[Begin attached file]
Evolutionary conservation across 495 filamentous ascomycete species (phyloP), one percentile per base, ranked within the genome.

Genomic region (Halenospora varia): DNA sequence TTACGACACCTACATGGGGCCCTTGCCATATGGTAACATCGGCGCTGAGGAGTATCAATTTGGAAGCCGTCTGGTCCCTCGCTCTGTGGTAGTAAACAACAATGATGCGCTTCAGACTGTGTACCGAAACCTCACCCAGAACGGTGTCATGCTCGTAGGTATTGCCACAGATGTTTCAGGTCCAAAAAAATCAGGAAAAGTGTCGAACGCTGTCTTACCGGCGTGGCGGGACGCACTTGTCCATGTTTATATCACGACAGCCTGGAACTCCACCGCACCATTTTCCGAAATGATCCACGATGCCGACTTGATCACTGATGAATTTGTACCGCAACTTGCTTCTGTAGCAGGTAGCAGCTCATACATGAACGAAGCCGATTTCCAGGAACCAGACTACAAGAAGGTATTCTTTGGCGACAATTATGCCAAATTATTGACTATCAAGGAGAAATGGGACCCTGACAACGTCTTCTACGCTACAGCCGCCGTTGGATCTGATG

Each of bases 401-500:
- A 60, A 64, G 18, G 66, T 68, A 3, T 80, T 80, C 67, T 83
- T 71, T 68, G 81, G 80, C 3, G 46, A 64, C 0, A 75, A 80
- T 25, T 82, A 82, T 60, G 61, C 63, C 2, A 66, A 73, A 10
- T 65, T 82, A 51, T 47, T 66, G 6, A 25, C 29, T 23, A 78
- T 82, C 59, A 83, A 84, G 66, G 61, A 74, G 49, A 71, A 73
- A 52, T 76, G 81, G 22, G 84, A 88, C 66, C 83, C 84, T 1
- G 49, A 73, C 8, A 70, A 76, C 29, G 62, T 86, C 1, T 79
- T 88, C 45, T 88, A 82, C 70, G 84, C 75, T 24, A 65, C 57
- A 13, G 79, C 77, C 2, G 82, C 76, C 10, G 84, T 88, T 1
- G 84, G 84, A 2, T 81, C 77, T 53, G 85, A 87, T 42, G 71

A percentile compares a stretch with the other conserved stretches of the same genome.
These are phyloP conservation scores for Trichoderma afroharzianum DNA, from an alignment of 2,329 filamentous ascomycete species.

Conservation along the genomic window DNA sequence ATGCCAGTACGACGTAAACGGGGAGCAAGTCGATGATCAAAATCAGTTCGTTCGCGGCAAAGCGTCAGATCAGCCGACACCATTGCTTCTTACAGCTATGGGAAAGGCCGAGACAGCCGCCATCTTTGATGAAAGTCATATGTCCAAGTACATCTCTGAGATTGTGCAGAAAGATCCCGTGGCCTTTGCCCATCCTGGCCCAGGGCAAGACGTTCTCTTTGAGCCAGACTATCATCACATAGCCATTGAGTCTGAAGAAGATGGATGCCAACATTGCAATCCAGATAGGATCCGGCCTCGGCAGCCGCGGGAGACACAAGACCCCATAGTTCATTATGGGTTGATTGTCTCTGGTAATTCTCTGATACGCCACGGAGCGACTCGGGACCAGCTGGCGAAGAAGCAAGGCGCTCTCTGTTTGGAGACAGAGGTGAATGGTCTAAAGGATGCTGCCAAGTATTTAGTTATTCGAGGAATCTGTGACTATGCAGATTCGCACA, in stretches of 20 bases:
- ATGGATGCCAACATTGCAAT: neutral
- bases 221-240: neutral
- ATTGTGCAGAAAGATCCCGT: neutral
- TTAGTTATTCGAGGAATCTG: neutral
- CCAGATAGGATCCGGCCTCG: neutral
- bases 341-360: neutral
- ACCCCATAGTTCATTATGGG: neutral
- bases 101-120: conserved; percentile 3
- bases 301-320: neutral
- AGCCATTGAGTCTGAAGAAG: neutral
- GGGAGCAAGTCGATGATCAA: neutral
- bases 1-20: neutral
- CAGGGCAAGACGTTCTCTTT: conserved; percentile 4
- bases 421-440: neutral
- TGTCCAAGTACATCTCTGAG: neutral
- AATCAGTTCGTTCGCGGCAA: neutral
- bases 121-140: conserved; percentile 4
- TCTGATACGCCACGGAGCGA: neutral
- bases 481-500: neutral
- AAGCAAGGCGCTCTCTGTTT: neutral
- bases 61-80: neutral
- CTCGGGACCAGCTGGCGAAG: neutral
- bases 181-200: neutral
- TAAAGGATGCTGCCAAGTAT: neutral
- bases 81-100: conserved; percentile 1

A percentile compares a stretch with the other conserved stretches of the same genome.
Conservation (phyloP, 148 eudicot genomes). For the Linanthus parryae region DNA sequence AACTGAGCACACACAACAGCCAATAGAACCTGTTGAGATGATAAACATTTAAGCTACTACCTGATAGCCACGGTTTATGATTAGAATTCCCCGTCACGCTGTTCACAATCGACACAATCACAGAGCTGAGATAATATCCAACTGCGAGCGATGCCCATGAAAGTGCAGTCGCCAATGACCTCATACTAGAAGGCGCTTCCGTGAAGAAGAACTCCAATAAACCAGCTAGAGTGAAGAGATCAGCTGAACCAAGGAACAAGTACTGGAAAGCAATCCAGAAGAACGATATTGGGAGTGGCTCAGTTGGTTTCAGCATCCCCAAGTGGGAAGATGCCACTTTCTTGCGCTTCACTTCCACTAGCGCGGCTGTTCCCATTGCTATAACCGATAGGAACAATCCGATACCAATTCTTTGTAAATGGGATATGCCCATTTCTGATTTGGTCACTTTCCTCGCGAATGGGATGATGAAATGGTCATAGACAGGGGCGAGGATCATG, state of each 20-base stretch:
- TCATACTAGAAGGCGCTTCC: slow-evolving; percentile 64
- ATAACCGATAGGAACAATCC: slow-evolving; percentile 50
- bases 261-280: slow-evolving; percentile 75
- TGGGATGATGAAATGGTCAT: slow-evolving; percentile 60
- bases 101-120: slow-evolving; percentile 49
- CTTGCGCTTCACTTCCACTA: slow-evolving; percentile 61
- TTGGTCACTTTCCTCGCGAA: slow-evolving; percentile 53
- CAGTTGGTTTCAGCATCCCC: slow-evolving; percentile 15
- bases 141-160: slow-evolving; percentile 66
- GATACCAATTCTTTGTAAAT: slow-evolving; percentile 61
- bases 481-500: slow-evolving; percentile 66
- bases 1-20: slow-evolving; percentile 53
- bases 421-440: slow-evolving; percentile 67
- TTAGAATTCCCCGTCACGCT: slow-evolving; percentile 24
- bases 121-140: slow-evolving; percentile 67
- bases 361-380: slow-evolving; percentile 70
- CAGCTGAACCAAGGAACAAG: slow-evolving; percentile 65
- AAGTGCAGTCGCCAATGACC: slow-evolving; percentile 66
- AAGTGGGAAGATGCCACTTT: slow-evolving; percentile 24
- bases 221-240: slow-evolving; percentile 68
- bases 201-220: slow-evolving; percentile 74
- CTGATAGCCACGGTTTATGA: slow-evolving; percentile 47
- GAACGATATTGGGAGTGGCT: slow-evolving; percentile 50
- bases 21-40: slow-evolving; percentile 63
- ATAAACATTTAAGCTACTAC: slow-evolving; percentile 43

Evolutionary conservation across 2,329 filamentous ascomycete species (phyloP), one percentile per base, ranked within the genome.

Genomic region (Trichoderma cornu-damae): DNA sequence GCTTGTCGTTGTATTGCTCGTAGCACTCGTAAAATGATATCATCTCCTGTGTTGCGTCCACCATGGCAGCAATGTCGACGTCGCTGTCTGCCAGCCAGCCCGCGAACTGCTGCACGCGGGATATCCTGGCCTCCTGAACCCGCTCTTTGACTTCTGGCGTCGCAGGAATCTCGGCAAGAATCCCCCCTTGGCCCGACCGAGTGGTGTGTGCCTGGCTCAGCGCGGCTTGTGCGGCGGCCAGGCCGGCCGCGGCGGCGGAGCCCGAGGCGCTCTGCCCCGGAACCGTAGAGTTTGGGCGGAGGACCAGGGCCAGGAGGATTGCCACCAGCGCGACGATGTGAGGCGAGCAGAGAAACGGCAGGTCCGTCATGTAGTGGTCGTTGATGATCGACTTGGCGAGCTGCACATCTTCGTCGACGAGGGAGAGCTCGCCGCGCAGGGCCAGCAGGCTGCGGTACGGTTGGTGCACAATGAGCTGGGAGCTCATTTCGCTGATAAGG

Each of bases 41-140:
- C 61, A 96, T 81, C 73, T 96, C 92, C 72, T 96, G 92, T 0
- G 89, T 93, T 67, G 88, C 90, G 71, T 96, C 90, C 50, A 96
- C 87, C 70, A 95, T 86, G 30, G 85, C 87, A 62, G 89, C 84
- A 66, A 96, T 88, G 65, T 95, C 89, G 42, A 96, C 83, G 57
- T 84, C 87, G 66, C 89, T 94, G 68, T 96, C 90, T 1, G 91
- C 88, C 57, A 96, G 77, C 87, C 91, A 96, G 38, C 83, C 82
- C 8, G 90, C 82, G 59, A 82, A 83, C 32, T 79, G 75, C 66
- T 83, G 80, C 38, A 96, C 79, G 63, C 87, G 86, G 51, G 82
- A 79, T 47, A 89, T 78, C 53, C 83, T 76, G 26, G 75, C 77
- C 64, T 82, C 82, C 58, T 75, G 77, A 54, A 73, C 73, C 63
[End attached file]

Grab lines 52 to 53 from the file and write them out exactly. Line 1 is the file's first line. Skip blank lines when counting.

- bases 141-160: slow-evolving; percentile 66
- GATACCAATTCTTTGTAAAT: slow-evolving; percentile 61